- Journalism joins The Media School July 1
- Journal article looks at using individuals in mental health reporting
- Trustees approve new Media School;
Major appointed associate dean
Interim Dean Lesa Hatley Major joined the IU School of Journalism in 2006. She teaches graduate and undergraduate courses at IU. Hatley Major has worked in radio and television news. She worked as a general reporter, health reporter, assistant news director and anchor. She earned her PhD in Mass Communication & Public Affairs from Louisiana State University (2006).
Professor Hatley Major taught undergraduate and graduate courses in the Manship School of Mass Communication at Louisiana State University (2003 – 2006). She taught as an adjunct instructor in the Department of Journalism at Northwestern State University in Natchitoches, Louisiana (2000). She also taught undergraduate and graduate counseling courses at Northwestern State University (1991 – 1993).
- PhD, Mass Communication & Public Affairs, Louisiana State University (2006)
- M.A., Northwestern State University (1993)
- B.A., Broadcast Journalism, Northwestern State University (1987)
- Member: Association for Education in Journalism and Mass Communication
- International Communication Association; National Communication Association
Articles in "Journal of Mass Communication Quarterly, Journal of Health Communication, Journal of HIV/AIDS & Social Services, Howard Journal of Communications, Visual Communication Quarterly, and Nieman Reports''.
- IU SOJ Faculty Summer Fellowship (2011)
- Faculty Research Support Program (2009)
- Page Legacy Scholar (2006-2007)
- Indiana University School of Journalism Research Grant (2007)
- Manship School of Mass Communication Fellow (2003-2006)
- Forum on Media Diversity Research Grant (2005)
Research and Teaching Areas
Her research focuses mainly on framing, health communication and public policy. Currently, she is studying strengthening public support for policy changes in lung cancer, obesity and mental health. She has done research on news messages about AIDS for African Americans and creating public support for AIDS interventions.
Courses taught by Professor Major include Mass Communication Theory, Quantitative Methods in Mass Communications Research, Broadcast Journalism, Undergraduate and Graduate "Sex in the News: Beyond the Headlines"
S. Jankowski, Hatley Major, L., & Gall Myrick, J. (forthcoming). Television news and framing mental illness: Examining coverage from 1990 to 2008. Journal of Health Communication.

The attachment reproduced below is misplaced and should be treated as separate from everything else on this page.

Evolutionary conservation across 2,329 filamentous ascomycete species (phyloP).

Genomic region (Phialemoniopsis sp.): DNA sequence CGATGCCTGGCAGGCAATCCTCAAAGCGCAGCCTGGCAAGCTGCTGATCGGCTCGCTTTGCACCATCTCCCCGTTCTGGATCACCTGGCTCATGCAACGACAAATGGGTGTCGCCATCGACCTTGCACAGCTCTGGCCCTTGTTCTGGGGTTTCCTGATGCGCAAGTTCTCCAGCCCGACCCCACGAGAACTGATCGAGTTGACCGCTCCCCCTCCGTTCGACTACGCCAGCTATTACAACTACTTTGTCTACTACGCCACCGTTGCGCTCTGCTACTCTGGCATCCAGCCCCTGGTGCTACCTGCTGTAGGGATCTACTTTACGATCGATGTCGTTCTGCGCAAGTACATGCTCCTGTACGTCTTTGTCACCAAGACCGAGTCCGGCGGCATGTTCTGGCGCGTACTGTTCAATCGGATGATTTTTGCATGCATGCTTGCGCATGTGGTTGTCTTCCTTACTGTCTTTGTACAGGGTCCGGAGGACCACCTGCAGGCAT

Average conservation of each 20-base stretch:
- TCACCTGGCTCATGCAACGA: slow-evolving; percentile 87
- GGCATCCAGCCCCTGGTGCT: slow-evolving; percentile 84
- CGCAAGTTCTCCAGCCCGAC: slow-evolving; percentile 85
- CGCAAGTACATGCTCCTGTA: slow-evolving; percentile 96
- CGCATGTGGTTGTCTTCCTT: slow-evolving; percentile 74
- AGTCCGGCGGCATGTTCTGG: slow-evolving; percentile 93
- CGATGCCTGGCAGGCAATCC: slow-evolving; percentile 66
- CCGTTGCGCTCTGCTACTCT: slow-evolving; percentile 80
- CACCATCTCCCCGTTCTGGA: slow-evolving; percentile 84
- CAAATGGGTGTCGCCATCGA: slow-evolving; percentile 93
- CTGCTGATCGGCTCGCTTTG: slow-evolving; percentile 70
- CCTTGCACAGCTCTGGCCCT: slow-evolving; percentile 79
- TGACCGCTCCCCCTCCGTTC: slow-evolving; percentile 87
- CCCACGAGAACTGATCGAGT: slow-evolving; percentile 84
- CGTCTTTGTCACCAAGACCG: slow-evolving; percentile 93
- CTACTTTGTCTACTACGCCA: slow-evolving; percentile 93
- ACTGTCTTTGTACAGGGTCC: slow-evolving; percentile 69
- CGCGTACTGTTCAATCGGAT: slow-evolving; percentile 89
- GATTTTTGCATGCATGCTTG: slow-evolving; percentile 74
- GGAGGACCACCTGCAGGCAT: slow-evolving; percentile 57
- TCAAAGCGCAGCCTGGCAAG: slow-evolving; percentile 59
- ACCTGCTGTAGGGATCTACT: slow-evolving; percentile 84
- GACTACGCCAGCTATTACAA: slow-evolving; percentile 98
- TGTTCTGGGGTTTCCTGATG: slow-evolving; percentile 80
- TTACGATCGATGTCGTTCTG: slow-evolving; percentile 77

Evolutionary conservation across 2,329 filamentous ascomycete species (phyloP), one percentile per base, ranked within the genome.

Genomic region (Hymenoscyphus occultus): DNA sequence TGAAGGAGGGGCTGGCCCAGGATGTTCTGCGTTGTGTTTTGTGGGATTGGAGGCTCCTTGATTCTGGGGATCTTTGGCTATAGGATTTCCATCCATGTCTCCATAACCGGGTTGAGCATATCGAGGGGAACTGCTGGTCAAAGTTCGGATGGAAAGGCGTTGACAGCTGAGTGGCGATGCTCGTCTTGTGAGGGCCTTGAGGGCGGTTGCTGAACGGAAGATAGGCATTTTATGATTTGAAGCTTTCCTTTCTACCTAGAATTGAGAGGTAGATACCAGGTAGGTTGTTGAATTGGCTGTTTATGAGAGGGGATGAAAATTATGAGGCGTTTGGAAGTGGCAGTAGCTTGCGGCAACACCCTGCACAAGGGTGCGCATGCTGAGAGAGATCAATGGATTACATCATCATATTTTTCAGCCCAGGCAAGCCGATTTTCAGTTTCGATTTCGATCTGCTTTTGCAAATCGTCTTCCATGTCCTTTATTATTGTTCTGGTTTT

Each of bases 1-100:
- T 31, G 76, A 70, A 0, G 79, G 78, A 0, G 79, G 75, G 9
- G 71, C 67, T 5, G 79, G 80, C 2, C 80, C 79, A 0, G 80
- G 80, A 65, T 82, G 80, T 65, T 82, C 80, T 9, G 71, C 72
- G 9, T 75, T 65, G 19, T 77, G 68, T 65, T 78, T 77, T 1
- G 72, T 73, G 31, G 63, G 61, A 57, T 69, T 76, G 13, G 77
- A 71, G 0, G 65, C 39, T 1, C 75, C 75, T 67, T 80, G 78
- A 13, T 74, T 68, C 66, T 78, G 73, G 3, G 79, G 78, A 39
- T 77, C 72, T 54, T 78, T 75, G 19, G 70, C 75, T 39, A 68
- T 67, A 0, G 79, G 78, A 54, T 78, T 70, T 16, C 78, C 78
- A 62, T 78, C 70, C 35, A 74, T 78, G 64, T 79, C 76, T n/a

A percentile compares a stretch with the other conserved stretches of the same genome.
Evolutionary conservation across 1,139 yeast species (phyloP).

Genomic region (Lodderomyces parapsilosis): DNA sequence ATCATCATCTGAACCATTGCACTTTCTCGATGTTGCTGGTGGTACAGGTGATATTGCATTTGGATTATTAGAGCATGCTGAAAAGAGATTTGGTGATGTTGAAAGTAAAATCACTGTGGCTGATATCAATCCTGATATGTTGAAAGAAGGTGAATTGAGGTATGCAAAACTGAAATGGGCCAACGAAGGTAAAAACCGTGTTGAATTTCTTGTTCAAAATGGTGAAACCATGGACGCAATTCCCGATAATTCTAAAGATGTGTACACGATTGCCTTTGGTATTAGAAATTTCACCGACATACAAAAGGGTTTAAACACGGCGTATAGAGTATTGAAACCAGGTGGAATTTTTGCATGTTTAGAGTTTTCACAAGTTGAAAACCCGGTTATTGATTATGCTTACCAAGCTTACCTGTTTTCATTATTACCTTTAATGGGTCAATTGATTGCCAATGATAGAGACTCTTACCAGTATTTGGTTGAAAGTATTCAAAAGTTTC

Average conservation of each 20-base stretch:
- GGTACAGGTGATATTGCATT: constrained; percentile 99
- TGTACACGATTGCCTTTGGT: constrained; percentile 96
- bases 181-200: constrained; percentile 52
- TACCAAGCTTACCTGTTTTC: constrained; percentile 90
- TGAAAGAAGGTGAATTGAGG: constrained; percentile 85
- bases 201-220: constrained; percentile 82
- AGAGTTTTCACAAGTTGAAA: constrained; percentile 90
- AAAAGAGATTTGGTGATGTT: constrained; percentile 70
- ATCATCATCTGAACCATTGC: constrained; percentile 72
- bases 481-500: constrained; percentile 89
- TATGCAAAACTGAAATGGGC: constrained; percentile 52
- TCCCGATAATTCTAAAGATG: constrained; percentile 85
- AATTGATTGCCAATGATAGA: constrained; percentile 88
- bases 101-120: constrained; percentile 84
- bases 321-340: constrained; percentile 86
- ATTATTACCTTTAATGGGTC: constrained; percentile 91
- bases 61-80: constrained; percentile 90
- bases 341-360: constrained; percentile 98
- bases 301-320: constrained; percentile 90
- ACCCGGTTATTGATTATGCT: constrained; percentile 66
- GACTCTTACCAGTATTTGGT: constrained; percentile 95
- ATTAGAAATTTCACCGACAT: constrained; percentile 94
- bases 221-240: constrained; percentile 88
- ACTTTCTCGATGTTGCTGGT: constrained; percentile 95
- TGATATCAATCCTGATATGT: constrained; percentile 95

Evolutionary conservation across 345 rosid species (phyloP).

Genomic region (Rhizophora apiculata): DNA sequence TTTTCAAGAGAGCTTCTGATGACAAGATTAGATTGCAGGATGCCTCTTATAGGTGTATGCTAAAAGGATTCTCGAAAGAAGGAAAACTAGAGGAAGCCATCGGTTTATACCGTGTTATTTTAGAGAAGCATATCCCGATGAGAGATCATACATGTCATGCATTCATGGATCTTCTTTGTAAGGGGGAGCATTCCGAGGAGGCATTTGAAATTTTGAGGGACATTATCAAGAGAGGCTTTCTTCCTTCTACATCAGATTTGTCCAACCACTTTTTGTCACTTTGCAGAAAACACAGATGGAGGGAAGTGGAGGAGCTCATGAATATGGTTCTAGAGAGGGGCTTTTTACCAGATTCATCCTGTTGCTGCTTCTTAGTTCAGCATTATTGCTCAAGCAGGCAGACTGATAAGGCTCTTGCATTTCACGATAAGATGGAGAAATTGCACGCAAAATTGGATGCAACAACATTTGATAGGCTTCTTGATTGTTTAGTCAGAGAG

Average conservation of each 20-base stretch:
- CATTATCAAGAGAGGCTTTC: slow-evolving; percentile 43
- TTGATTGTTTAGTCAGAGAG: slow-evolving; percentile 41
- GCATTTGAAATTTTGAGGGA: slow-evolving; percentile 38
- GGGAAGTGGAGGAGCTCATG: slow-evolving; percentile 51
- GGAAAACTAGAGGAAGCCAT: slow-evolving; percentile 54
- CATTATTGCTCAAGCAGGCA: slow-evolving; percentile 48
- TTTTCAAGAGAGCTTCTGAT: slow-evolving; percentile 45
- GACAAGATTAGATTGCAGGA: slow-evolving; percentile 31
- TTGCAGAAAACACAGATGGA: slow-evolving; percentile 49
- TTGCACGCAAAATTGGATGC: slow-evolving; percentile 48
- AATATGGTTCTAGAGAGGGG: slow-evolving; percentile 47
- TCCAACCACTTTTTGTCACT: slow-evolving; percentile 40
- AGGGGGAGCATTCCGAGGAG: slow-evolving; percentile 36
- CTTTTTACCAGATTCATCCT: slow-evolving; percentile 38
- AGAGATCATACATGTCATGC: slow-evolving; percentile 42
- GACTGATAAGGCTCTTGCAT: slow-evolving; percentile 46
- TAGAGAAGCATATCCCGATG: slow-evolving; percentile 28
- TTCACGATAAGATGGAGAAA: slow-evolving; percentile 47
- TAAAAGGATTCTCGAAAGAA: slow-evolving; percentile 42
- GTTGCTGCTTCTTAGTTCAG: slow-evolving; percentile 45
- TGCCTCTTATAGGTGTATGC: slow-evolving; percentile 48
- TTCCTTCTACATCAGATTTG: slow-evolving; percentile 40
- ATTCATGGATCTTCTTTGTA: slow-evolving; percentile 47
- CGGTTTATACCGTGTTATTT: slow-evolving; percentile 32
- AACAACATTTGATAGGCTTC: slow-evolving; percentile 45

Coleman, R. & Hatley Major, L. (2014). Ethical health communication: A content analysis of predominant frames and primes in public service announcements. Journal of Mass Media Ethics,
Gall Myrick, J., Hatley Major, L., & Jankowski, S. (2014). The “Who” in mental health reporting: How national television news outlets use sources to tell stories about depression and anxiety. Electronic News, 8(1).
Hatley Major, L. & Coleman, R. (2012) Complementing the sense-making approach with a survey to enhance communication of HIV/AIDS knowledge. Journal of HIV/AIDS & Social Services, 11(3), 248-270. .
Hatley Major, L. & Coleman, R. (February, 2012). Source credibility and evidence format: Examining the effectiveness of HIV/AIDS messages for young African Americans. Journal of Health Communication, 1-17.
Hatley Major, L. (2011). Examining the role of framing and emotions in attribution of responsibility for health problems. Journalism & Mass Communication Quarterly, 88(3), 502-522.
Hatley Major, L. & Walker, K. (2010). Newspapers lack substantive reporting on sexual issues. Newspaper Research Journal, 31(4), 62-76.
Holt, L. & Hatley Major, L. (2010). Frame and blame: An analysis of how national and local newspapers framed the Jena six controversy. Journalism and Mass Communication Quarterly, 87(3/4), 582-597.
Hatley Major, L. (2009). Break it to me harshly: The effects of intersecting news frames on lung cancer and obesity coverage. Journal of Health Communication, 14(2), 174-188.
Sullivan, J., Hatley Major, L., Goidel, R., & Kurpius, D. (2009). The role of an African American candidate on psychological engagement and political discussion in a local election. Politics & Policy, 37(2), 289-308.
Hatley Major, L. & Renita Coleman (2008). The intersection of race and gender in election coverage: What happens when the candidates don't fit the stereotypes? Howard Journal of Communications, 19(4), 315-333.
Hatley Major, L. & Perlmutter, D. D. (2004). The fall of a pseudo-icon: The toppling of
Saddam Hussein's statue as image management. Visual Communication Quarterly,